Entrepreneurial approach could benefit government
It’s heartening that the leaders of Grand Junction, Mesa County and School District 51 are willing to accept salary freezes and even pay reductions for themselves.
Mesa County Administrator Jon Peacock’s salary remains at $125,004 this year; Grand Junction City Manager Laurie Kadrich is seeing her salary slip from $157,913 to $153,337 and District 51 Superintendent Steve Schultz’ salary will hold steady at $150,000.
Mesa State College President Tim Foster’s salary of $248,200 is up to the college board of trustees.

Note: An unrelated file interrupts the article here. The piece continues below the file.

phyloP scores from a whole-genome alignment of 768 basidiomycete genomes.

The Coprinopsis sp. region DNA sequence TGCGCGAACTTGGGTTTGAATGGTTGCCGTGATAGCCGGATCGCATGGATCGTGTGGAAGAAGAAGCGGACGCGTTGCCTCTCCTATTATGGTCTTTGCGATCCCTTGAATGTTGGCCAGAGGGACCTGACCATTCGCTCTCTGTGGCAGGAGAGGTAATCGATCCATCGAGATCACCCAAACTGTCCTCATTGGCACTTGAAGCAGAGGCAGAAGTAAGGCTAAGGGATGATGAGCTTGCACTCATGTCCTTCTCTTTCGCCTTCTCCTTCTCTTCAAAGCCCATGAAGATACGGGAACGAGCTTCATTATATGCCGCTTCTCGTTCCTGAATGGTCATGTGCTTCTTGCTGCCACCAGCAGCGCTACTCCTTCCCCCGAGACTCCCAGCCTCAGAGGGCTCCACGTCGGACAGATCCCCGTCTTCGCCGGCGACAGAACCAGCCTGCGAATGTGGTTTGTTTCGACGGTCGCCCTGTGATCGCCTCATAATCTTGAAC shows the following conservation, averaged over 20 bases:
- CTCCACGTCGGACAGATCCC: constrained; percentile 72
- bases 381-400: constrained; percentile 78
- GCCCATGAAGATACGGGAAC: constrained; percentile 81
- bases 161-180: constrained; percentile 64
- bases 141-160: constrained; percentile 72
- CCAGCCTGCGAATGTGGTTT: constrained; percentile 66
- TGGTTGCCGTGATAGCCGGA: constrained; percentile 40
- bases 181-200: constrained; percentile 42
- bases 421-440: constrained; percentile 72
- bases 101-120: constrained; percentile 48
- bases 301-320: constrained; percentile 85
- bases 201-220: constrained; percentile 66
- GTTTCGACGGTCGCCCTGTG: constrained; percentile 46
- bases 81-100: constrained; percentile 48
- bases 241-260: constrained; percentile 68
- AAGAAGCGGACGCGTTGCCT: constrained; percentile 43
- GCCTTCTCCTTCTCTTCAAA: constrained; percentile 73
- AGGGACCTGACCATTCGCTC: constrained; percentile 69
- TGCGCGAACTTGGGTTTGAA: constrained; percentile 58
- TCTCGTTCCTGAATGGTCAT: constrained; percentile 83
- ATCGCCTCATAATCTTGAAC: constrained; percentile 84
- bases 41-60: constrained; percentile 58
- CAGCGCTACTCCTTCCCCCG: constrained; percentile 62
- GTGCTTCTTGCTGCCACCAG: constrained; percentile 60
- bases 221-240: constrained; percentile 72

Foster has a more free hand than others in the leadership of local government and he has certainly exercised it to the benefit of Mesa State.
The rule of thumb in recessions is that the less educated suffer more.
Mesa State College’s growth suggests that real inroads can be made in the educational-attainment level of western Colorado.
That bodes well for the long-term future of the region.
It also could be that a more entrepreneurial approach such as that pioneered at Mesa State would do wonders for the county, city and school district. There are reasons they can’t be as flexible as Foster and Mesa State, perhaps, which should tell us something about how important it is for local government to be allowed to seek new ways to deal with continuing challenges.